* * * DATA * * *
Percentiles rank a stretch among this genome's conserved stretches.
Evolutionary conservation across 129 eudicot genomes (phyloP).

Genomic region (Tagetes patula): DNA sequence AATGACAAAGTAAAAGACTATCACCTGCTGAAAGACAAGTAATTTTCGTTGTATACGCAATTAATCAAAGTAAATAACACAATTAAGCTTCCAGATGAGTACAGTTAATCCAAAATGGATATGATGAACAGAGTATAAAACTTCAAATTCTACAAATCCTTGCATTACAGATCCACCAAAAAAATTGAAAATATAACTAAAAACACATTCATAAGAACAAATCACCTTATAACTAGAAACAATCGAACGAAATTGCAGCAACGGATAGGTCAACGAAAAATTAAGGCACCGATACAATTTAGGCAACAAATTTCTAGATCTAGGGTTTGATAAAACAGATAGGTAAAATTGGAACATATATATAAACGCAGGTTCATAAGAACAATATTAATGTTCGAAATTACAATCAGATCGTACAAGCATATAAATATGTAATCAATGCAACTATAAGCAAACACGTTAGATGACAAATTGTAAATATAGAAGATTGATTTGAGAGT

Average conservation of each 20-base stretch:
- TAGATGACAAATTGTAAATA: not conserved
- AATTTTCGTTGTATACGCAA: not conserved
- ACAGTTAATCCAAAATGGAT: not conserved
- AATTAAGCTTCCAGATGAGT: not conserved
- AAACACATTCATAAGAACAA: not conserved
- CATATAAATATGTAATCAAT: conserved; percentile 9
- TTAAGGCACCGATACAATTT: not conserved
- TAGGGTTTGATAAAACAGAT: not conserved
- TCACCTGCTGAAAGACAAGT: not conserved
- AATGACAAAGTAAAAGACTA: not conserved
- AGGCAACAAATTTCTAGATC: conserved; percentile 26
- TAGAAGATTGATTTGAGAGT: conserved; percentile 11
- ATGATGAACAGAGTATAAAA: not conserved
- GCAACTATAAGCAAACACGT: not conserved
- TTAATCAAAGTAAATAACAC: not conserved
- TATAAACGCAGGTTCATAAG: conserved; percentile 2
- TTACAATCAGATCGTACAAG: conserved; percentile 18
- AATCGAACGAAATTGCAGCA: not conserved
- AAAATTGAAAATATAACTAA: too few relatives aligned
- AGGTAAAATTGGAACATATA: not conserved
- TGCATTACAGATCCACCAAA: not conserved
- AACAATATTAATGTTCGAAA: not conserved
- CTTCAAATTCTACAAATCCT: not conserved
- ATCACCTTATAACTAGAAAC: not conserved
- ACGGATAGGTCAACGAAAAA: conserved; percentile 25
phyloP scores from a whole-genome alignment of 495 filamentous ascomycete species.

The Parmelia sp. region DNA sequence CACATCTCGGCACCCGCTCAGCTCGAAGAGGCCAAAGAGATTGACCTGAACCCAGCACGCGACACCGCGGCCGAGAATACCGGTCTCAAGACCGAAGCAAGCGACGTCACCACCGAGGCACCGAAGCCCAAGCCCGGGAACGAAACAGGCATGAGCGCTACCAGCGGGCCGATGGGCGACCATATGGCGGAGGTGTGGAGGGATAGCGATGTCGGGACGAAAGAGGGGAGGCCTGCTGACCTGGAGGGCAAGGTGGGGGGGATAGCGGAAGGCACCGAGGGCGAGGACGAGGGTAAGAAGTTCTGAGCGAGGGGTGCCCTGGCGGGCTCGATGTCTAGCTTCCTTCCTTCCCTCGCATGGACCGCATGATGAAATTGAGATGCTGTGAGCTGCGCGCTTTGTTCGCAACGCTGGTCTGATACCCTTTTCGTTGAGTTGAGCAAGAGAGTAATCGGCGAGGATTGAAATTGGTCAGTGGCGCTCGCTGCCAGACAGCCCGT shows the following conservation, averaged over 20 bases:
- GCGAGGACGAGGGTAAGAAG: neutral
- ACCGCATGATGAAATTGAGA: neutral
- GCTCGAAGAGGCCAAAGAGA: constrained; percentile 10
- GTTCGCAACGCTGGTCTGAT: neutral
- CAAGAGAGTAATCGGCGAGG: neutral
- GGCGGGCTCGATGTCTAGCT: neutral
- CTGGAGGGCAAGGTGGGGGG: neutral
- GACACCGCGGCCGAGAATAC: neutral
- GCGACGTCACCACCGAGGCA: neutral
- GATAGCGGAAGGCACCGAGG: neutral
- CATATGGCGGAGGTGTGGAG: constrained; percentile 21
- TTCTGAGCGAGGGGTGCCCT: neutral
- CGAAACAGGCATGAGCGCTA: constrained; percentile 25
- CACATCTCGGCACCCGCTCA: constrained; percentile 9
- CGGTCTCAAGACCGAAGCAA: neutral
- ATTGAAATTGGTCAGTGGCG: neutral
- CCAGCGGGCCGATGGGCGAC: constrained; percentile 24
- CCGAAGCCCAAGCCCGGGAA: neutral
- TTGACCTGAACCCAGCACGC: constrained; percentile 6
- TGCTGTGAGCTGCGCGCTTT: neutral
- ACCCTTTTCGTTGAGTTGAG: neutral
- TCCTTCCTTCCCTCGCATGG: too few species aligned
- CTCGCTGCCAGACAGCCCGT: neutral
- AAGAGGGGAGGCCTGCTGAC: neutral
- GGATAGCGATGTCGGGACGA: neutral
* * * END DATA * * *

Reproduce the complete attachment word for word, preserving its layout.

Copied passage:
Percentiles rank a stretch among this genome's conserved stretches.
Evolutionary conservation across 129 eudicot genomes (phyloP).

Genomic region (Tagetes patula): DNA sequence AATGACAAAGTAAAAGACTATCACCTGCTGAAAGACAAGTAATTTTCGTTGTATACGCAATTAATCAAAGTAAATAACACAATTAAGCTTCCAGATGAGTACAGTTAATCCAAAATGGATATGATGAACAGAGTATAAAACTTCAAATTCTACAAATCCTTGCATTACAGATCCACCAAAAAAATTGAAAATATAACTAAAAACACATTCATAAGAACAAATCACCTTATAACTAGAAACAATCGAACGAAATTGCAGCAACGGATAGGTCAACGAAAAATTAAGGCACCGATACAATTTAGGCAACAAATTTCTAGATCTAGGGTTTGATAAAACAGATAGGTAAAATTGGAACATATATATAAACGCAGGTTCATAAGAACAATATTAATGTTCGAAATTACAATCAGATCGTACAAGCATATAAATATGTAATCAATGCAACTATAAGCAAACACGTTAGATGACAAATTGTAAATATAGAAGATTGATTTGAGAGT

Average conservation of each 20-base stretch:
- TAGATGACAAATTGTAAATA: not conserved
- AATTTTCGTTGTATACGCAA: not conserved
- ACAGTTAATCCAAAATGGAT: not conserved
- AATTAAGCTTCCAGATGAGT: not conserved
- AAACACATTCATAAGAACAA: not conserved
- CATATAAATATGTAATCAAT: conserved; percentile 9
- TTAAGGCACCGATACAATTT: not conserved
- TAGGGTTTGATAAAACAGAT: not conserved
- TCACCTGCTGAAAGACAAGT: not conserved
- AATGACAAAGTAAAAGACTA: not conserved
- AGGCAACAAATTTCTAGATC: conserved; percentile 26
- TAGAAGATTGATTTGAGAGT: conserved; percentile 11
- ATGATGAACAGAGTATAAAA: not conserved
- GCAACTATAAGCAAACACGT: not conserved
- TTAATCAAAGTAAATAACAC: not conserved
- TATAAACGCAGGTTCATAAG: conserved; percentile 2
- TTACAATCAGATCGTACAAG: conserved; percentile 18
- AATCGAACGAAATTGCAGCA: not conserved
- AAAATTGAAAATATAACTAA: too few relatives aligned
- AGGTAAAATTGGAACATATA: not conserved
- TGCATTACAGATCCACCAAA: not conserved
- AACAATATTAATGTTCGAAA: not conserved
- CTTCAAATTCTACAAATCCT: not conserved
- ATCACCTTATAACTAGAAAC: not conserved
- ACGGATAGGTCAACGAAAAA: conserved; percentile 25
phyloP scores from a whole-genome alignment of 495 filamentous ascomycete species.

The Parmelia sp. region DNA sequence CACATCTCGGCACCCGCTCAGCTCGAAGAGGCCAAAGAGATTGACCTGAACCCAGCACGCGACACCGCGGCCGAGAATACCGGTCTCAAGACCGAAGCAAGCGACGTCACCACCGAGGCACCGAAGCCCAAGCCCGGGAACGAAACAGGCATGAGCGCTACCAGCGGGCCGATGGGCGACCATATGGCGGAGGTGTGGAGGGATAGCGATGTCGGGACGAAAGAGGGGAGGCCTGCTGACCTGGAGGGCAAGGTGGGGGGGATAGCGGAAGGCACCGAGGGCGAGGACGAGGGTAAGAAGTTCTGAGCGAGGGGTGCCCTGGCGGGCTCGATGTCTAGCTTCCTTCCTTCCCTCGCATGGACCGCATGATGAAATTGAGATGCTGTGAGCTGCGCGCTTTGTTCGCAACGCTGGTCTGATACCCTTTTCGTTGAGTTGAGCAAGAGAGTAATCGGCGAGGATTGAAATTGGTCAGTGGCGCTCGCTGCCAGACAGCCCGT shows the following conservation, averaged over 20 bases:
- GCGAGGACGAGGGTAAGAAG: neutral
- ACCGCATGATGAAATTGAGA: neutral
- GCTCGAAGAGGCCAAAGAGA: constrained; percentile 10
- GTTCGCAACGCTGGTCTGAT: neutral
- CAAGAGAGTAATCGGCGAGG: neutral
- GGCGGGCTCGATGTCTAGCT: neutral
- CTGGAGGGCAAGGTGGGGGG: neutral
- GACACCGCGGCCGAGAATAC: neutral
- GCGACGTCACCACCGAGGCA: neutral
- GATAGCGGAAGGCACCGAGG: neutral
- CATATGGCGGAGGTGTGGAG: constrained; percentile 21
- TTCTGAGCGAGGGGTGCCCT: neutral
- CGAAACAGGCATGAGCGCTA: constrained; percentile 25
- CACATCTCGGCACCCGCTCA: constrained; percentile 9
- CGGTCTCAAGACCGAAGCAA: neutral
- ATTGAAATTGGTCAGTGGCG: neutral
- CCAGCGGGCCGATGGGCGAC: constrained; percentile 24
- CCGAAGCCCAAGCCCGGGAA: neutral
- TTGACCTGAACCCAGCACGC: constrained; percentile 6
- TGCTGTGAGCTGCGCGCTTT: neutral
- ACCCTTTTCGTTGAGTTGAG: neutral
- TCCTTCCTTCCCTCGCATGG: too few species aligned
- CTCGCTGCCAGACAGCCCGT: neutral
- AAGAGGGGAGGCCTGCTGAC: neutral
- GGATAGCGATGTCGGGACGA: neutral